The controversial coupe that drew polarising opinions across the internet is now ready for showrooms
MUNICH, GERMANY – BMW has just unveiled their new 4 Series coupe, and to boot the proverbial elephant straight out of the room, yes, this is really how it looks.
The company had promised that the look previewed by last year’s Concept 4 was 85 per cent production-ready. Despite the hopes of many car enthusiasts, it has delivered on that claim.
In an interview with Autocar, BMW’s design head Domagoj Dukec says that the massive new kidney grille was borne of a desire to give each of the brand’s models a unique identity, and to make a strong, unmistakeably BMW presence on the roads. In other words, a strong “brand-shaping” statement that expresses the “exotic” and “emotional” part of the brand.
Vertical kidney grilles aren’t unheard of on BMWs, of course. In fact virtually all BMWs before the 1990s had grilles that were taller than they were wide. It’s just that none of them occupied as much surface area as the ones on the new 4 Series. Dukec believes that “in two or three years, this will be a really strong product on the road, and people, whether they love it or not, will see it as a car with a certain identity”; whether that’s a convincing statement or not, we’ll leave to you to decide.
“In two or three years, this will be a really strong product on the road, and people, whether they love it or not, will see it as a car with a certain identity”Domagoj Dukec, Head of BMW Design on the new 4 Series
Move away from the 4er’s nose though, and everything else about the car is eminently more agreeable. Viewed from the side, the 4 Series sports a distinctly swept-back and tapered roofline as well as cleaner sheetmetal surfacing, while at the rear, things get more angular, with slim taillights and sharp creases across the boot and bumper. As ever, an optional M Sport kit (the blue car) is available that adds visual muscle.
The impetus for such extensive styling work was to further differentiate the 4 Series from the 3 Series sedan on which it’s based, and when compared to the previous generation model, BMW has definitely succeeded. It also helps that the 4’s dimensions are noticeably altered, measuring in at 59mm longer, 25mm wider, and 57mm lower than its four-door sibling.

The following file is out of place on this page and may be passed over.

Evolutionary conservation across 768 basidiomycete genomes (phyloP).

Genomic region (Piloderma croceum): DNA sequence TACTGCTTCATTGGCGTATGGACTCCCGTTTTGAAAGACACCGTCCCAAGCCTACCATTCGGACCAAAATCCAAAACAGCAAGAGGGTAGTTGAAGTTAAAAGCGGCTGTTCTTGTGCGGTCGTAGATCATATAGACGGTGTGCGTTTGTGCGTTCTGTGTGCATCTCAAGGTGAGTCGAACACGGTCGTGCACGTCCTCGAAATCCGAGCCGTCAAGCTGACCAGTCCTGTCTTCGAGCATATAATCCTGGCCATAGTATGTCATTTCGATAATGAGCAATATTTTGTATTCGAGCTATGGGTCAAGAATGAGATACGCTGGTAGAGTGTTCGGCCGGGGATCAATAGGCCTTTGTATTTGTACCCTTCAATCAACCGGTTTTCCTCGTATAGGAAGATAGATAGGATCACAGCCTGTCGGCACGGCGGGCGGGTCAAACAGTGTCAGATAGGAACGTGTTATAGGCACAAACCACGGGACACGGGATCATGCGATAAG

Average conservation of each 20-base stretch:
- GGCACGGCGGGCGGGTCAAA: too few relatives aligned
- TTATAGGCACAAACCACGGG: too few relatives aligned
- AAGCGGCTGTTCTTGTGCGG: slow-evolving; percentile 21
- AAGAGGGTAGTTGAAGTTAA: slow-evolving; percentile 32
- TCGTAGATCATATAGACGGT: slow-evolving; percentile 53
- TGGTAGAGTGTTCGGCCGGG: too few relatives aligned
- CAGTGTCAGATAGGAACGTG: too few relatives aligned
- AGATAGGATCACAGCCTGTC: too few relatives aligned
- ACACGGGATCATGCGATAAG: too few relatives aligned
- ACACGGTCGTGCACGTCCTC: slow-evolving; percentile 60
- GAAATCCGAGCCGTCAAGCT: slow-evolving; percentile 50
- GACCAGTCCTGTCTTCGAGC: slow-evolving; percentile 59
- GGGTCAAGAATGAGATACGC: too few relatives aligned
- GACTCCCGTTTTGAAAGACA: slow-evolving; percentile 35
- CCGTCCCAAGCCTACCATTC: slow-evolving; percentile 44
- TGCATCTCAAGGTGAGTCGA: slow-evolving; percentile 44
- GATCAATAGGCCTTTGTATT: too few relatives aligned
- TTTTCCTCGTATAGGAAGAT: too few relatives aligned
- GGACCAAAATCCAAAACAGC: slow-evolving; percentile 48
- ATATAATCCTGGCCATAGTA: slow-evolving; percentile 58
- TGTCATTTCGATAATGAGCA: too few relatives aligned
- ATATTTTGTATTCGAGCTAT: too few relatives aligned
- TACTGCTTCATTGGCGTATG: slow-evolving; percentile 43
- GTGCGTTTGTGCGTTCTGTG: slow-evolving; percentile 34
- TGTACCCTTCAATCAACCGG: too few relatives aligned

That lowered roofline apparently brings the car’s centre of gravity down by 21mm, which, along with the increased rear axle width, stiffened body, retuned shock absorbers, and tweaked suspension geometry, should make the 4 Series handle as differently from the ‘3 as it looks.
Initial engine options are familiar BMW fare: 2.0-litre four-cylinder 420i (184hp and 300Nm) and 430i (258hp, 400Nm), and 3.0-litre six-cylinder M440i (374hp, 500Nm). As seen on the facelifted 5 series launched last week, the M440i also gains 48V mild hybrid technology, although unlike the big sedan, the four-pot versions won’t.
Glaringly, the latter is being released only with all-wheel drive – albeit rear-biased. A rear-wheel drive version might follow, but it’s a curious omission by a company that prides itself on the dynamics of its cars as much as BMW does. And in even more sad news for enthusiasts, a good ol’ fashioned manual transmission is no longer available – it’s 8-speed auto or bust.
If it’s any consolation, a new Sport gearbox has been developed that comes as standard on the M440i and is available as part of an optional M Sport Pro pack on other models. The Sport gearbox offers quicker gearchanges, launch control, and a new Sprint function – hold the left shift paddle for one second and the car immediately sets the engine, gearbox, and exhaust mappings to their most aggressive, and drops to the lowest available gear for maximum acceleration. It’s similar to the Sport Response button in new Porsches, for those in the know.
If there’s one aspect of the car that hasn’t changed, it’s the cabin, which is transferred over pretty much unchanged from the 3 Series, although it does carry the latest spec version of BMW’s OS 7.0, which counts Android Auto and a new BMW Maps navigation system among its many features.
The Coupe is just the first member in the 4 Series range. In time to come, a convertible (with a cloth roof instead of a folding metal one like its predecessor), a four-door Gran Coupe, and an electric i4 (above) will also join the family. The one we’re most looking forward to though, is the hot range-topping M4, which is expected to pack upwards of 480hp from its twin-turbo 3.0-litre straight-six and be available with a six-speed manual. The over-the-top grille will still be a fixture, however.
Going on past form, that M4 might well be a car worth selling some superfluous organs for, although to be honest, it’s probably the 4 Series that could do with a kidney transplant…